Triller acquires Timbaland and Swizz Beatz’s music platform Verzuz
Triller said Tuesday it acquired online music platform Verzuz, as it expands its partnership with prominent music artists.
Under the deal, Verzuz’s creators, music artists Timbaland and Swizz Beatz, will become shareholders in Triller’s L.A.-based parent company, Triller Network.
Triller did not disclose the financial terms of the acquisition. Timbaland and Swizz Beatz gave a portion of their equity stake to 43 performers who have participated in Verzuz, including John Legend, Alicia Keys and DMX.
“To have partners in Triller who share our vision, specifically to celebrate and elevate the amazing artists who continue to shape culture around the world and give the consumer more direct access, is game-changing,” said Swizz Beatz and Timbaland in a statement.
The acquisition will help elevate Triller’s status as the social video app has fallen in download rankings since it was the most downloaded iPhone app on Aug. 1 last year in the U.S., according to San Francisco-based app analytics firm App Annie. Triller was ranked 390th in the U.S. for iPhone apps on Sunday, according to App Annie data.
The company last year positioned itself as an alternative to viral video app TikTok, which was in danger of getting banned in the U.S. due to the Trump administration’s security concerns about TikTok’s ties to China. Since then, TikTok — which denied that it gave U.S. user information to the Chinese government — has regained its popularity and was able to suspend efforts to yank it from U.S. app stores through litigation. With the TikTok ban no longer imminent, analysts said that has hurt competitors like Triller.
Triller, an L.A.-based video app, has received a big boost from security concerns and political churn around the blockbuster app TikTok.
Most recently, Triller has expanded its footprint in live performances. In November, the company featured a pay-per-view fight between Mike Tyson and Roy Jones Jr., reportedly paying $50 million to broadcast it. And last month, the company launched TrillerTV, announcing a lineup of more than 40 shows featuring Jennifer Lopez, the D’Amelio family and other influencers.
“We see ourselves as a cultural ecosystem,” said Bonin Bough, Triller’s chief growth officer at Interactive Advertising Bureau’s annual leadership meeting on Monday. “We continue to look to create a brand... kind of the MTV of this generation where brand marketers, culture creators, influencers can stand behind and stand alongside.”
Verzuz, which launched in March 2020, has featured music battles between prominent artists such as Brandy and Monica, who had sung about wanting the same guy in the duet “The Boy is Mine.” Their Verzuz battle drew more than 1.2 million viewers.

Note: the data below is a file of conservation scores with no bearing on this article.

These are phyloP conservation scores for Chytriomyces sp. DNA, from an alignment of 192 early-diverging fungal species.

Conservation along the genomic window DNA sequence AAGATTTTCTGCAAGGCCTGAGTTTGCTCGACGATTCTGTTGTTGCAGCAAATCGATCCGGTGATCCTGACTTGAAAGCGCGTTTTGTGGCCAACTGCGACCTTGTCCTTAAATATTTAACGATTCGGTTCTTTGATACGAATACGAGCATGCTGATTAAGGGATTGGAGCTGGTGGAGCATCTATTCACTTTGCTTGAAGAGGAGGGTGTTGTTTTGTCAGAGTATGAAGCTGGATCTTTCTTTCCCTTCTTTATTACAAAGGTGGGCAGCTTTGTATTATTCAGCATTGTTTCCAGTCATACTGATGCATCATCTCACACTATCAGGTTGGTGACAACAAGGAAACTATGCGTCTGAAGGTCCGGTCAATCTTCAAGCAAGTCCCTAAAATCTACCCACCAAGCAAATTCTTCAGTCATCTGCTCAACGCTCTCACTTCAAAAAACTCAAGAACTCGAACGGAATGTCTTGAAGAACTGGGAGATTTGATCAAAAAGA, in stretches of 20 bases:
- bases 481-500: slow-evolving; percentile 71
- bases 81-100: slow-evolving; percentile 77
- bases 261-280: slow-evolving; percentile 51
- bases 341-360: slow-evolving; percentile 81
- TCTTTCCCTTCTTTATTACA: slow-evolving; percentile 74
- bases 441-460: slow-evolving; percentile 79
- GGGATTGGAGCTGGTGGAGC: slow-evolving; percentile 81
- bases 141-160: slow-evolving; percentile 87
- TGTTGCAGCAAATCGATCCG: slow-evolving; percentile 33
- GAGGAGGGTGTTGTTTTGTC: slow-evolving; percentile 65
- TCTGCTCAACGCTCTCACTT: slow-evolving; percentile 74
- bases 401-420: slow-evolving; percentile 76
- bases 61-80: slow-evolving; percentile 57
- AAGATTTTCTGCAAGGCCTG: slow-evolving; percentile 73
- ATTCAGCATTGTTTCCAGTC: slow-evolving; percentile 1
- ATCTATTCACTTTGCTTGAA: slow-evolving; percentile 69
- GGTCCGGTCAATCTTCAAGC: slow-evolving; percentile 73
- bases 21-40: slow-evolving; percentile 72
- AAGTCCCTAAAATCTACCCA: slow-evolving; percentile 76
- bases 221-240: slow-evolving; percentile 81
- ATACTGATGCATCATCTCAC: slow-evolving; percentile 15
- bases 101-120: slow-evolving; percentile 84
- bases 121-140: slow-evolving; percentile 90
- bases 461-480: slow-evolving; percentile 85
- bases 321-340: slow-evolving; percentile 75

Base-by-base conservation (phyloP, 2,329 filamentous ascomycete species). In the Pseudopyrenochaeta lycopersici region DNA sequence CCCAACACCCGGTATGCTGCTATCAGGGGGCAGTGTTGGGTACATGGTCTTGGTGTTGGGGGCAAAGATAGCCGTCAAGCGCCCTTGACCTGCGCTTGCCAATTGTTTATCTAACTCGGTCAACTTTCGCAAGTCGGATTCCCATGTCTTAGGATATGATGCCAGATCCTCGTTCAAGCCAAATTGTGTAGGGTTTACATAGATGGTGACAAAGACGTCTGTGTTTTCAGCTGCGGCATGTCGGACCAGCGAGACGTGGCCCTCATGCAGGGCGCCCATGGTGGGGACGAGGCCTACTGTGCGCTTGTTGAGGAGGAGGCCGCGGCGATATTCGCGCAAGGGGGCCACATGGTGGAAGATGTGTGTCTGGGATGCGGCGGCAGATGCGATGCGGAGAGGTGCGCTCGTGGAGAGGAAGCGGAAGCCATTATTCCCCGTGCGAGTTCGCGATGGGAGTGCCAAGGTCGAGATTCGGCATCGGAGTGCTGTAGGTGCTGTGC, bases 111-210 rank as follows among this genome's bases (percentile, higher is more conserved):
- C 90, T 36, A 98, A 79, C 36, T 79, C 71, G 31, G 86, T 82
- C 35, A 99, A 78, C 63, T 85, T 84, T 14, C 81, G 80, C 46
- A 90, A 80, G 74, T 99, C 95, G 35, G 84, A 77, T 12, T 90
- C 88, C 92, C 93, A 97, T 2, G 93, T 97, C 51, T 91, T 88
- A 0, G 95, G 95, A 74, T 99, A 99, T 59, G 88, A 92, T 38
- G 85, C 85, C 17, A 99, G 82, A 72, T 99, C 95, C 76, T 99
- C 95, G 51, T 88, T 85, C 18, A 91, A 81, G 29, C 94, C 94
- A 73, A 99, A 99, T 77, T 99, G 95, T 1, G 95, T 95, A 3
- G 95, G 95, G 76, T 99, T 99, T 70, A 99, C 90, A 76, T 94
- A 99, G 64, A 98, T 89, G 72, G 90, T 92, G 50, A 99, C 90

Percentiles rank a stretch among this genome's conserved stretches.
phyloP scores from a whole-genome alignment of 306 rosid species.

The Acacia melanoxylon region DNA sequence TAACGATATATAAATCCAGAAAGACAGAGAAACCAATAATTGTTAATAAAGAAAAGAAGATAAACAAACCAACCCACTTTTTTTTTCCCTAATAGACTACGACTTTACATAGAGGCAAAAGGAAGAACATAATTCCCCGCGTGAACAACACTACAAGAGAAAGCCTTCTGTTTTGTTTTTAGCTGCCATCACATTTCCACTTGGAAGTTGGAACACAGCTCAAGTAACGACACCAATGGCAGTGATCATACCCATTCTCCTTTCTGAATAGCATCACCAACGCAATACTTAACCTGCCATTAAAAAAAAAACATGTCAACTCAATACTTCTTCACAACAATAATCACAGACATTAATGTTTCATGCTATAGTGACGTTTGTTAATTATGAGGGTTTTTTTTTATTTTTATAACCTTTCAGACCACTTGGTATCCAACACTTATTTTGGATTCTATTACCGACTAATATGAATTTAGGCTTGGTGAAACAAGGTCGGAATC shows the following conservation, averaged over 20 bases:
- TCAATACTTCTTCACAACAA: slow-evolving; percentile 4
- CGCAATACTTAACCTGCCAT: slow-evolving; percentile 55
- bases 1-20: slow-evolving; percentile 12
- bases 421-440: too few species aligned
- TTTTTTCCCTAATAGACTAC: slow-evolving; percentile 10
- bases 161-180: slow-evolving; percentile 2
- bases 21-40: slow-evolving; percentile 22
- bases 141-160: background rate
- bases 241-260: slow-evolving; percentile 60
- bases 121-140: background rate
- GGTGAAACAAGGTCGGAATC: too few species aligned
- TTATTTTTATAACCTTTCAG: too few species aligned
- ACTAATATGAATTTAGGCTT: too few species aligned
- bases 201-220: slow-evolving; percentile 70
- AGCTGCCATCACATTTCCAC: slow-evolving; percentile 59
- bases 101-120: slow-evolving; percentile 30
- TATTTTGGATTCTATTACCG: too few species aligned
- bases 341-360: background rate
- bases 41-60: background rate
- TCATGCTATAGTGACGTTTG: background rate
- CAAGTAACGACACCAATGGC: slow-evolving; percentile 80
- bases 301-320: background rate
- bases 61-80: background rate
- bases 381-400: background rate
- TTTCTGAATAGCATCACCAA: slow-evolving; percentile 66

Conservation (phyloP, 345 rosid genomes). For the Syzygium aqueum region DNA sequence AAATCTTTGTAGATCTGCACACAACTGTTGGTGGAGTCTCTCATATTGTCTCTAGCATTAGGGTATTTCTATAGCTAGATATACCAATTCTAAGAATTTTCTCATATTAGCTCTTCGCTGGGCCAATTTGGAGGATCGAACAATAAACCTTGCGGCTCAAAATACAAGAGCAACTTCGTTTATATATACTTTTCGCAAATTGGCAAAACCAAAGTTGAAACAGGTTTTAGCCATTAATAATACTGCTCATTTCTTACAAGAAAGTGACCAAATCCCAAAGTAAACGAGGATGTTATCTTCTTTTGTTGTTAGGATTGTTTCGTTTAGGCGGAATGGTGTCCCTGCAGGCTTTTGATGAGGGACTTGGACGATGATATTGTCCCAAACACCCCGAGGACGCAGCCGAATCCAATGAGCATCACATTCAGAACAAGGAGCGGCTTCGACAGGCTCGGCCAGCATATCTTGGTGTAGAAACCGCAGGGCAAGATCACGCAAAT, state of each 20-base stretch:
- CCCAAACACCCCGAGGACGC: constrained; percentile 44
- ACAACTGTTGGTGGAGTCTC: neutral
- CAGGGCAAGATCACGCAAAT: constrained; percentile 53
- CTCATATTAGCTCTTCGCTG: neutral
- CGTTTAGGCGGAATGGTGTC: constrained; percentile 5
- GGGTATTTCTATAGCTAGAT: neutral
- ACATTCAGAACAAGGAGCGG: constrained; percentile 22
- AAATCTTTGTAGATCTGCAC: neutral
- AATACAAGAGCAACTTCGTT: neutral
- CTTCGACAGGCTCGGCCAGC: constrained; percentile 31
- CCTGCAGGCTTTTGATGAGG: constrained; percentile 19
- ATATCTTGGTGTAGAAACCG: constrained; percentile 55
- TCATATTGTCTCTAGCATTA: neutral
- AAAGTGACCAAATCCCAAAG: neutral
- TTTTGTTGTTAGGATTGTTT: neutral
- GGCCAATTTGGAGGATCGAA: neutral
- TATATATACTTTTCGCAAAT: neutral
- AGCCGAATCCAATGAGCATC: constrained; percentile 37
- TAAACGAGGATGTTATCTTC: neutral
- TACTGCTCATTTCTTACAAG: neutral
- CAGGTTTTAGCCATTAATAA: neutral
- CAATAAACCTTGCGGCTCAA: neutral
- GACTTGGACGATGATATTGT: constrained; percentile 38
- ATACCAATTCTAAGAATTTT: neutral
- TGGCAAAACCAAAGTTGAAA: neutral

Sen. Kamala Harris popped into Brandy and Monica’s highly anticipated Verzuz battle Monday, joining a slew of celebrity viewers such as Michelle Obama.
With many concerts and live events canceled or delayed due to the pandemic, fans have turned to watching performances remotely. Verzuz has had more than 5 billion impressions and plans to expand into other areas like comedy, according to a statement.
“There is no more disruptive and innovative brand in music today than Verzuz,” said Bobby Sarnevesht, Triller’s executive chairman, in a statement.
In August, Triller said it raised nearly $100 million and was in the process of raising $250 million more from investors. Triller’s majority owner is Proxima Media, an investment company led by Ryan Kavanaugh. Kavanaugh was once the head of mini-studio Relativity Media, which later entered bankruptcy and underwent restructuring.
Last month, Triller was at odds with Universal Music Group, which accused Triller of withholding payments from artists, causing it to pull its music from the app. UMG later announced it expanded its partnership with TikTok, allowing users to pull from its entire music catalog. Triller denied that it had withheld payments and claimed it did not need a deal with UMG “to continue operating as it has been since the relevant artists are already shareholders or partners on Triller, and thus can authorize their usage directly.”
In November, Triller also raised eyebrows when it planned during the pandemic to host a party that was later canceled.
Inside the business of entertainment
The Wide Shot brings you news, analysis and insights on everything from streaming wars to production — and what it all means for the future.
You may occasionally receive promotional content from the Los Angeles Times.